Backspread live trade

In today’s Webinar for Ally Invest ( previously Trade King), which we do every Monday at 11 am central, the trade today was a Back spread or Back ratio trade. With SPX at $2472 , I bought 2 Sep 1 expiration  2535 calls and sold 1 Sep 1 Expiration 2510 calls for $1.80 Credit. I like these type of trades when SPX is near all time highs and VIX is 11 or under. This was a Live trade. I executed this trade by doing a credit spread and then buying the extra call. I like to keep the position deltas near zero or a little long at the onset to combat the Volatility risk of this long Vega trade on the upside. My position Greeks right now  with SPX at 2473 are: Deltas  -5.46   Theta    .61      Vega  -3. This is an OTM Call back spread  that starts out short Vega but picks up quite a bit of long Vega on the upside from the extra long call. I would of rather started out position deltas near  zero or a tinge long but this is OK for now. I hope to buy this spread in for a debit of around $1.00. This trade ties up about $2000 of capital in a Reg T account at most Brokerage houses. If I buy in this trade  for $1.00 debit, that would be about a  4% yield. This is a 32 Day trade and I would get out of this by Aug 8 to avoid time decay risk on this trade ,especially if SPX moves up toward my long strike.


Dan Sheridan

The Best Stocks for Options Trading

Many people like to trade the indices for their tax favored status whenever they trade options. Indices such as SPX and RUT get the 60/40 tax favored status. Also there are many traders who like to trade stocks.

What Stocks Are the Best?

Often I am asked what stocks are the best for options trading? Whenever you begin to look for a stock to trade for options strategies  you need to look for a stock that is relatively peaceful, perhaps in a trend or  post earnings release.

The stock needs to have good option liquidity. What is a good liquidity  number?


I like to use a rule of thumb that for any strike that I’m going to use in my options trading strategy, there is 20 to 40 times the size of my position minimum in open interest in that strike. The more open interest that you have in a strike the better your fills will be as there are more people buying and selling at that level.

What to Avoid

Be careful to avoid stocks that are about to have a big product announcement, take over offers or earnings of course with your options trading unless you’re placing speculative  strategies on that event. Those events can all cause larger movement in the stock price.

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One last word of advice. Be careful not to be short in the money calls whenever a stock is paying a dividend. That will often be an event that will get you exercised early and you will be forced to pay the dividend.

Good Stocks

Some good stocks for options trading that I and my mentoring students regularly  employ include GOOG, AAPL, NFLX and AMZN to name a few. The best stocks to use will be the higher-priced, generally over $100 and many times many hundreds of dollars because those stocks generate larger option premiums due to their size.

These stocks can all be used for both directional and non-directional option trading strategies.


Mark Fenton

Hedging For a Market Pullback

With the market at all time Highs, wise traders are becoming concerned with developing a plan for the inevitable pull back. While there is no perfect hedge or free hedge without risk, I do think there are some opportunities with VIX calls that are worth considering.

All-Time VIX Lows

With the VIX trading near all-time lows and the fact that the VIX is a “fear” based product,  it is reasonable to risk buying it to hedge against what many are predicting to be a violent volatility spike. These calls of course can also be bought as a purely speculative trade.

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The reason that I like to buy out right calls instead of verticals is because of the relatively inexpensive price at which they are trading .

While you should not trade any product you do not understand, and of course you have to adapt it to whatever is appropriate for your portfolio and risk tolerance, I like buying the calls 40 to 60 days to expiration for slower time decay.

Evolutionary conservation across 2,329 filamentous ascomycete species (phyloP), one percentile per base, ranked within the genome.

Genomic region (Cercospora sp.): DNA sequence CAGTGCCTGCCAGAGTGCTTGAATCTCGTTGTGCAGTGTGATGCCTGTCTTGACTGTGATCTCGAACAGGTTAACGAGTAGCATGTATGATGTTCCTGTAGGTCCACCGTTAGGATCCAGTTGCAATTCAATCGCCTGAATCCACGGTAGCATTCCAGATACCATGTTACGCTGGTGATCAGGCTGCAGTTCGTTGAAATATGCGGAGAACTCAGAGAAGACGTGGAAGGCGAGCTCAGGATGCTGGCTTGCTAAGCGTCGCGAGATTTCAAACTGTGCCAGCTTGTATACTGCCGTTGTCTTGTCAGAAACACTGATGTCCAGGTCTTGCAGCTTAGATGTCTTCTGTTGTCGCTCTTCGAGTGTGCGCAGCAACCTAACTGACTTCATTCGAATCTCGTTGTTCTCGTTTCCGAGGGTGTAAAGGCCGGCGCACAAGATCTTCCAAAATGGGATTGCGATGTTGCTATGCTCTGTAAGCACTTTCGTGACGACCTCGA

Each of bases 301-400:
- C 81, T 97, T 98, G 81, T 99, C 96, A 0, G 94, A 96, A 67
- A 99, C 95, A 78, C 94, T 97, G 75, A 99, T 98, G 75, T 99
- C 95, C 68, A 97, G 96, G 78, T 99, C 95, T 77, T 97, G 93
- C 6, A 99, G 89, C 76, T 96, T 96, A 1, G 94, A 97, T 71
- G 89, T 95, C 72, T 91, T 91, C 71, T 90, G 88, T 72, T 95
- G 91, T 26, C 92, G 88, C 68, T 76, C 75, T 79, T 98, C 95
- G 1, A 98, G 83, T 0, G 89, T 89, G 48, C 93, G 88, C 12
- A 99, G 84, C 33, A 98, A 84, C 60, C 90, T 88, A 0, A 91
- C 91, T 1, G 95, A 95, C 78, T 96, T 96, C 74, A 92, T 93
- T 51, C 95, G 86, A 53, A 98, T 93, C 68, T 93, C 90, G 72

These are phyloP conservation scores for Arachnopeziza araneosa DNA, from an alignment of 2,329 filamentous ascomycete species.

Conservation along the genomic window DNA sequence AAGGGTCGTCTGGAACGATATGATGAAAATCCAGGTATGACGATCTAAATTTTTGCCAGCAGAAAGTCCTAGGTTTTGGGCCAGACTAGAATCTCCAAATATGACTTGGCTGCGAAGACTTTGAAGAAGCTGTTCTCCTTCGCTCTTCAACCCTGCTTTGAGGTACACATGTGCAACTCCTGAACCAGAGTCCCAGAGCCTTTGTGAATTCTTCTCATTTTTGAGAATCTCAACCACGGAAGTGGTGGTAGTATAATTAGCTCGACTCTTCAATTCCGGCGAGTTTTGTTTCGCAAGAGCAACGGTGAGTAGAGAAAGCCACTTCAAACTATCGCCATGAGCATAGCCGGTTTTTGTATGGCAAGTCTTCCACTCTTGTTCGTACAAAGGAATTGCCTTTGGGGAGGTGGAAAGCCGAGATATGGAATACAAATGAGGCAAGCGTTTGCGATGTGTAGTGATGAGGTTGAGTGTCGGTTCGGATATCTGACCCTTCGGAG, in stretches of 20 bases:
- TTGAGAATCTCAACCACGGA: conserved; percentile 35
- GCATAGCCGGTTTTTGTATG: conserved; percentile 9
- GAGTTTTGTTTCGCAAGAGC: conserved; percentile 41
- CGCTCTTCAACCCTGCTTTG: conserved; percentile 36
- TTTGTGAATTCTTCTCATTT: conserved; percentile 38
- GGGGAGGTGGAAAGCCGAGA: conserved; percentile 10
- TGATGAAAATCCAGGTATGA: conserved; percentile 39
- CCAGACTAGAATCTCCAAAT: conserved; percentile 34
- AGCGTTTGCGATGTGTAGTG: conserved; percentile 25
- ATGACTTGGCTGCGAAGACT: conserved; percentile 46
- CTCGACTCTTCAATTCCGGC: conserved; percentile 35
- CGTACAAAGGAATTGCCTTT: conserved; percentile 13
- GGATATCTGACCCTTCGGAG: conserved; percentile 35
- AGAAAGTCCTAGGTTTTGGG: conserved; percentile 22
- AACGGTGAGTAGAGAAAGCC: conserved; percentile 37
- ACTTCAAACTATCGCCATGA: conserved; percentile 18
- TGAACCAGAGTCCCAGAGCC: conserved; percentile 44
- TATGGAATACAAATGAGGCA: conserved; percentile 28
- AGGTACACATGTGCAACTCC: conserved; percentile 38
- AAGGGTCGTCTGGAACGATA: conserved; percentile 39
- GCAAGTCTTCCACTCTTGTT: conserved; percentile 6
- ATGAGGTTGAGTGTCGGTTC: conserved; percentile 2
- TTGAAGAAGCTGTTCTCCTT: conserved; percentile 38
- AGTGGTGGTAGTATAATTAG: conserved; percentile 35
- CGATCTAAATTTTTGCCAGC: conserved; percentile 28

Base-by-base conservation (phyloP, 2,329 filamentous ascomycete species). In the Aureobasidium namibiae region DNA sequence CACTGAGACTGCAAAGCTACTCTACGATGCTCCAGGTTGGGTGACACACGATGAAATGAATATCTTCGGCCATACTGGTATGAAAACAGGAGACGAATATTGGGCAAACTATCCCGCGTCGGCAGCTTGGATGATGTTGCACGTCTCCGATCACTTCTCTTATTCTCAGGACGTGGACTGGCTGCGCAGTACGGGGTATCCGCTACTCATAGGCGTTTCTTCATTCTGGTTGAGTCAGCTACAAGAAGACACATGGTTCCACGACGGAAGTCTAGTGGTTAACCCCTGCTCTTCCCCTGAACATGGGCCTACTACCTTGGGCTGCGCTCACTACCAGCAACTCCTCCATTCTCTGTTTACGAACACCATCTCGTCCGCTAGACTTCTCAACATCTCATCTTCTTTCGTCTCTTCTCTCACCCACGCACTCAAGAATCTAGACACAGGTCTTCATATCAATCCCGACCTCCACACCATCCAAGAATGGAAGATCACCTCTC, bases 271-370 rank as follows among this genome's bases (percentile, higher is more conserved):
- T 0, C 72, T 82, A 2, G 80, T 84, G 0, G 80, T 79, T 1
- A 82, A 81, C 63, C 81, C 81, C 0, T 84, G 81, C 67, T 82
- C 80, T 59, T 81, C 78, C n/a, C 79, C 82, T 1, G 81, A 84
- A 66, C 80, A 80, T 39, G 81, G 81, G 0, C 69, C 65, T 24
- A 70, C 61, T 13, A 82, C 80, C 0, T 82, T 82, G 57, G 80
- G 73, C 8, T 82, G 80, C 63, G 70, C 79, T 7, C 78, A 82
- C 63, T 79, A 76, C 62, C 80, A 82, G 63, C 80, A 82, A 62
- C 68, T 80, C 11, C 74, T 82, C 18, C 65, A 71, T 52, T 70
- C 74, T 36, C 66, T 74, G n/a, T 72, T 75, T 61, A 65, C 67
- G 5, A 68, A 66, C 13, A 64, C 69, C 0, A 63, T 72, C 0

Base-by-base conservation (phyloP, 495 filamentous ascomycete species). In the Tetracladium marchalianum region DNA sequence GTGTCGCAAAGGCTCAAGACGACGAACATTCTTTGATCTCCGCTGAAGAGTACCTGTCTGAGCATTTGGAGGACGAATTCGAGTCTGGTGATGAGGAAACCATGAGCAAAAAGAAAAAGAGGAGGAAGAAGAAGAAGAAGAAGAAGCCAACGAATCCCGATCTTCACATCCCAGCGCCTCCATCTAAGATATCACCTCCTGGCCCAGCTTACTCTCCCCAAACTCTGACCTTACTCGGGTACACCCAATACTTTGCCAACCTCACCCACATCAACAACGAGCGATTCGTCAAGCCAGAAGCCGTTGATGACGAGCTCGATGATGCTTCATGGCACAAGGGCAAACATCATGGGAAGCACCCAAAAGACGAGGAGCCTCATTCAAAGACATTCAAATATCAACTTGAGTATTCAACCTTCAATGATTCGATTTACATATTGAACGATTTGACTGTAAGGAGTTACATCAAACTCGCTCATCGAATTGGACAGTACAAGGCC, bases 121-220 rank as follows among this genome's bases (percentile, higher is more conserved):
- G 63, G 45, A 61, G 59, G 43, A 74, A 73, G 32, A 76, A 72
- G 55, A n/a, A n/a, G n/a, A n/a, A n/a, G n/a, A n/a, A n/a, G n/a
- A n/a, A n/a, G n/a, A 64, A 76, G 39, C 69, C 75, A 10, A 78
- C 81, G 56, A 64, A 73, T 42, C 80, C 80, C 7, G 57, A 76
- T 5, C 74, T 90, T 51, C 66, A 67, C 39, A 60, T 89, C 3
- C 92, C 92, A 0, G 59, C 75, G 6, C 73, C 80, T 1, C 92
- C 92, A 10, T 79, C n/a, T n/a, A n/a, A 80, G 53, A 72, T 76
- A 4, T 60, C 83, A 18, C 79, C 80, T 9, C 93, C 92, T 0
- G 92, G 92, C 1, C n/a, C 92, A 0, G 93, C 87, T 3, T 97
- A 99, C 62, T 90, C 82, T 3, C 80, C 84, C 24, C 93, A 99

The strike you choose is up to you considering cost and perhaps your opinion on where and when the VIX is headed. I like the 12 calls for SEP 20th expiration myself. If you choose to, you can buy whatever quantity  seems appropriate.

Quick Spike

You can sell half of them on a quick spike in volatility to maybe around the 12 the 14 level and maybe save some for later for an even larger move or however you want to capitalize on them.

With the VIX trading just under 10 the September 12 calls currently have an ask of $1.65. Take a look and see if this is right for your outlook and portfolio.


Mark Fenton

Cash Secured Put in IBM

Trade: IBM currently at $153.40 Sell 1 IBM July 28 Expiration 150 Put at $2.00 (Short Put is 34 Delta and IV 22)

Analysis: Stock has been in a range over the last 12 months of 147.79 and 182.79. By selling the 150 Put at $2, you are committing to buy the stock at expiration at $148, if the stock is under $150.


You would be buying the stock at about the lows over the last 12 months. Because IBM Earnings are coming during the week of July 17, we get a little more premium than usual for selling a 21 Day Put that is about 3 ½ dollars out-of-the money.


The 34 Delta of the short put simply means that there is only a 34% probability we will be below $150 in IBM at expiration. What if you don’t want to buy the stock at expiration under $150 because of the big capital outlay of owning the stock?

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Then I would just have an order  in to buy the put back for $ 4 ½  if IBM has big down move. Since my credit is $2, I would be trying to limit my loss to not much more than I would of made.

Sell the Put

If I sell the put for $2 and IBM doesn’t go under $150 at expiration, I keep the entire credit. If IBM declines and I get out of the put at $4 ½, I limit my loss to 4 ½ minus my initial credit of $2 or $2 ½, not much more than my potential gain. That’s what we call Risk Management.


SPX weekly Calendar Trade

With the volatility once again in a lower range I like the success possibilities of an SPX weekly calendar today. I am looking at the trade below:

Sell 1 SPX June 2nd 2395 put
Buy 1 SPX Jun 16 2395 put
Debit for spread is approx. $9.00 with SPX trading at 2395
Total cost per spread at this level would be $900 plus commissions. Looking to close trade at a 10% gain or 10% loss. If you get filled at $9.00 immediately place good to cancel order to sell at a profit at $10.00. Close trade at a loss if you are down $100 on the spread.

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Live Trade for today: Call Credit Spread in SPX